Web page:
Must be Tuesday.
"Did he just say that it is fine to lock the front door as long as you leave all the windows open?"
No, what he's really saying is the locksmith must hand over copies of all keys made with annotations as to the location of each lock.
That is my biggest gripe in all of this. Law enforcement really wants to circumvent due process by serving warrants on the manufacturers and service providers instead of the target of their investigations. Data stored on my device (encrypted or not) is mine and any attempt to access it should come through me!
"So, a completely glass casing isn't a new design?"
New materials maybe, same old design.
"...every other version of the fucking thing decides that some bit of state I care about doesn't in fact matter."
Then you're not using it properly. The proper way to use it is to accept everything Apple has decided for you and be on your merry way. They know far better than you...
And this is a surprise how?
Allow me to point you to:
"FaceTime" (Hey! You can video chat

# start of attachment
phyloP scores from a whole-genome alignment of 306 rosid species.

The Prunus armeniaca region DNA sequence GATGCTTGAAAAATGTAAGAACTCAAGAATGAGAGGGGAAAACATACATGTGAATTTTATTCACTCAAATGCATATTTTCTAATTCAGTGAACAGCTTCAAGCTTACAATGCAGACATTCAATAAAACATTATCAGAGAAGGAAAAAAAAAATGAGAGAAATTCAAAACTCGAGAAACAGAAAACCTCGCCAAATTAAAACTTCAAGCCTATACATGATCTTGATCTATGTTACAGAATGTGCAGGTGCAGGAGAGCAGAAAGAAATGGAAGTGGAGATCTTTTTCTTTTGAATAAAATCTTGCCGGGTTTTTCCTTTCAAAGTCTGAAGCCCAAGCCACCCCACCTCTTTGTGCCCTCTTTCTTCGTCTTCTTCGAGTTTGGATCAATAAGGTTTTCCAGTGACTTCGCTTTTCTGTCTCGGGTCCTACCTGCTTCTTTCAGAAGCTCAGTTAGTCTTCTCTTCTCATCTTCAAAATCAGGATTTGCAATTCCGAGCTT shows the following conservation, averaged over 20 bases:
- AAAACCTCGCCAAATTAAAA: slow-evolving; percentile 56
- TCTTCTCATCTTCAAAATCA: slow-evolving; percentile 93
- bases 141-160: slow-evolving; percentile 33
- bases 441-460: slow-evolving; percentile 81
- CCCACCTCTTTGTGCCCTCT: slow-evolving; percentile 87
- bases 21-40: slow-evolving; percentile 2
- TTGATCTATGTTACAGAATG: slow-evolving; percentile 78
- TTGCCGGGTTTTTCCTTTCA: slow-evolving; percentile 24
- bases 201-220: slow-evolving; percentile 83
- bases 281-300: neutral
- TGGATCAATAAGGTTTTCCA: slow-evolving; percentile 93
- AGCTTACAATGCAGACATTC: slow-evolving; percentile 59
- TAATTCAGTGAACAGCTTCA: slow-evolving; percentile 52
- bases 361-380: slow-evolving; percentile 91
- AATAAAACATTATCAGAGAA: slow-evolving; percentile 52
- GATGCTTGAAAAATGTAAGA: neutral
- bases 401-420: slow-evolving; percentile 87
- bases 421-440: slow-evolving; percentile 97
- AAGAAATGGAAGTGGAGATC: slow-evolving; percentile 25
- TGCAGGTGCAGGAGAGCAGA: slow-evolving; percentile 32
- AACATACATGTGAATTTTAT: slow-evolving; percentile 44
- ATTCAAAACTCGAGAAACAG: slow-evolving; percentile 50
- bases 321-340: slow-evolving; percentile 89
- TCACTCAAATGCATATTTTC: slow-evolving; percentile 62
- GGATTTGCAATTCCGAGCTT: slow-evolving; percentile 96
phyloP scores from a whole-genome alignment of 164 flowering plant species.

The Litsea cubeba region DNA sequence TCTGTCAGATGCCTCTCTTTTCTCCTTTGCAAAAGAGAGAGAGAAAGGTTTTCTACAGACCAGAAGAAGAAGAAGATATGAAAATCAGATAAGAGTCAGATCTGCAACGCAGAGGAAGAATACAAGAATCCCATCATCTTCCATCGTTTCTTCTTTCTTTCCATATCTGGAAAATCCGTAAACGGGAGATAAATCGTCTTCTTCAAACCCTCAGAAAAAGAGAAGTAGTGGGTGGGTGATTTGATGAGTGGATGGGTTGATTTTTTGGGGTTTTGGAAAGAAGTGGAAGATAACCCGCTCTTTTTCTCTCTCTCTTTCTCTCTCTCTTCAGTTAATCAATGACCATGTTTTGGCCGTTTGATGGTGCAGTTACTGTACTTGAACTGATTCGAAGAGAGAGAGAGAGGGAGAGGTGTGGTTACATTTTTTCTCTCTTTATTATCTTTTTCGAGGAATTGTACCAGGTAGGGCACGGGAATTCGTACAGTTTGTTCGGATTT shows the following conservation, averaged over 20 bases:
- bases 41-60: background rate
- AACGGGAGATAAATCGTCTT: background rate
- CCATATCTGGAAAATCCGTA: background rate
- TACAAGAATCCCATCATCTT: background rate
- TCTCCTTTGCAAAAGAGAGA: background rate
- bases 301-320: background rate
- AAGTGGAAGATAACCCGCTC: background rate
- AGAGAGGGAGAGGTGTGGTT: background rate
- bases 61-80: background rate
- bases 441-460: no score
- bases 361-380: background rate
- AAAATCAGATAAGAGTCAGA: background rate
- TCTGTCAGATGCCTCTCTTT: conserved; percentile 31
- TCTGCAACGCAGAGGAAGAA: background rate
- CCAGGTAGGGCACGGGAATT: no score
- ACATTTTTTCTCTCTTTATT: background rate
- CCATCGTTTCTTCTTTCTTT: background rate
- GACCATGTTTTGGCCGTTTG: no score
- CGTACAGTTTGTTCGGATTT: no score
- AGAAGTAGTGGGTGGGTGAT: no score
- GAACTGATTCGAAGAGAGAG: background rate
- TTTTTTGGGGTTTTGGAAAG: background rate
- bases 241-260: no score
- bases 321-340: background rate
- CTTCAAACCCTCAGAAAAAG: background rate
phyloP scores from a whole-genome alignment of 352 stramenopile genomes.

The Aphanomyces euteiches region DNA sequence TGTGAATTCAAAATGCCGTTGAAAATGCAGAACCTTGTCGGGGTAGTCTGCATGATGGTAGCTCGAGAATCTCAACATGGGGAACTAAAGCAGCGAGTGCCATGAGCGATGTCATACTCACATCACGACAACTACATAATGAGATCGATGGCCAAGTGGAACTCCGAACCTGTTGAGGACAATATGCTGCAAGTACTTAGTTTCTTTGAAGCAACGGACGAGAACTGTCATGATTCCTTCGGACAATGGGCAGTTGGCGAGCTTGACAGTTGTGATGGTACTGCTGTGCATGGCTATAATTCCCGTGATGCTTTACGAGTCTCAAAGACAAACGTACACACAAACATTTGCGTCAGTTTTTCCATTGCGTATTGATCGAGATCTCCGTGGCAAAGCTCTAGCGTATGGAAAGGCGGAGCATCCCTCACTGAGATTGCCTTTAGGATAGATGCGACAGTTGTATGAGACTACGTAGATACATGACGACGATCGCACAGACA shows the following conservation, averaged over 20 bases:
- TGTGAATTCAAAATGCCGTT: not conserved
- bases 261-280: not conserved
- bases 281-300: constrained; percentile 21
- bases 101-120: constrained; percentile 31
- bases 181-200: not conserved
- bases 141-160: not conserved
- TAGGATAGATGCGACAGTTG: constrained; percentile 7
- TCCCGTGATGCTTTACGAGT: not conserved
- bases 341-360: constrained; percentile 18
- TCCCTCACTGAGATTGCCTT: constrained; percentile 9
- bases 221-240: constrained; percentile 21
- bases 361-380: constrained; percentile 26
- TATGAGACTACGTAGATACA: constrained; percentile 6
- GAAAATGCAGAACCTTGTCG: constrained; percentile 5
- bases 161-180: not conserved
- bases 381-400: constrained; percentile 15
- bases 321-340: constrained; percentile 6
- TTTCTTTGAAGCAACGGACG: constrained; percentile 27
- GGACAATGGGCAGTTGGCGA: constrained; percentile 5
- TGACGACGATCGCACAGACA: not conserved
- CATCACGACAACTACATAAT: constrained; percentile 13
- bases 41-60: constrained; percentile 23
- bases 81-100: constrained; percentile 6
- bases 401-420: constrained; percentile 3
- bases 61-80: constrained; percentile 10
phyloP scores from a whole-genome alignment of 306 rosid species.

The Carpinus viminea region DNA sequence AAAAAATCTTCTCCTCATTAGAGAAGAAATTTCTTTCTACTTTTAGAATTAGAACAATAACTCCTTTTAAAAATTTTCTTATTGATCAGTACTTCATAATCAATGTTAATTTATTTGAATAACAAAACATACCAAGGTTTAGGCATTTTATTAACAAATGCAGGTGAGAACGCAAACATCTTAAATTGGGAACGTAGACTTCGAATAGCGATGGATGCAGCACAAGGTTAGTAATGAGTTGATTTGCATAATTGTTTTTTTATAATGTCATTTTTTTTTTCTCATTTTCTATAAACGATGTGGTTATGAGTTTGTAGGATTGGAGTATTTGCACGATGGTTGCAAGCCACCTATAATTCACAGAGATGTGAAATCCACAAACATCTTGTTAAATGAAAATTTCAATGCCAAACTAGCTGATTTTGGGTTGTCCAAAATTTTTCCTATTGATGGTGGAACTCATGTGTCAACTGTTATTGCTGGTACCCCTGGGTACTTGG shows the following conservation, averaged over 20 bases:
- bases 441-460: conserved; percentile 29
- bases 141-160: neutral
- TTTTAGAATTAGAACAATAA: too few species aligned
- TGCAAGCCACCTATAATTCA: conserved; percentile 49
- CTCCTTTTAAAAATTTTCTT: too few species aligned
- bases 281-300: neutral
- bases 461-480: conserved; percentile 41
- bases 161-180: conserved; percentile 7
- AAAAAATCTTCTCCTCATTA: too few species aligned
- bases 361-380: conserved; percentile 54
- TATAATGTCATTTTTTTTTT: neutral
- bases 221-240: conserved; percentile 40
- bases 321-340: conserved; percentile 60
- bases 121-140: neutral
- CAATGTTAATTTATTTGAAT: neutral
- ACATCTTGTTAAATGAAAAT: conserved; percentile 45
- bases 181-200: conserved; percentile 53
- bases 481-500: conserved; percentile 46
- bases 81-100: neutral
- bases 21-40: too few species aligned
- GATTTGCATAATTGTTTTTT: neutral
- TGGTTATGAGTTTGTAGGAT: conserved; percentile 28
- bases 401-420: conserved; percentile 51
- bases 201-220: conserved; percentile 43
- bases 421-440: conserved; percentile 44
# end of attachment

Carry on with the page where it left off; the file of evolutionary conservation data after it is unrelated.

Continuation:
...as long as everyone has an iPhone)
"Retina Display" (we had more pixels than anyone else! briefly)
"Touch ID" (Look! we added a fingerprint scanner)
Since I've never owned an iPhone, those are the only ones I can think of offhand.
Again, you did not read the article and, apparently, did not click through to the original article referenced which says:
"The next morning, Day woke up and rolled over. As he did so, a dog-tag necklace that he was wearing happened to catch on the exposed prongs of the charger head, which had come loose from the extension cord."
No where in either article is there any mention that this was anything other than the original iPhone charger. Regardless, the charger itself, whether original or third party, was not the cause of the incident. Rather, it was the probably shoddy connection between the charger and the extension cord into which it was plugged which was to blame.
Which still does not explain how the chip makes any difference. If they're making crap cables, they'll get complaints chip or no chip.
"If companies are so bold as to try to sell counterfeit iPhones, do you really think they wouldn't sell dodgy cables on eBay they claim were manufactured by ReputableCompanyName?"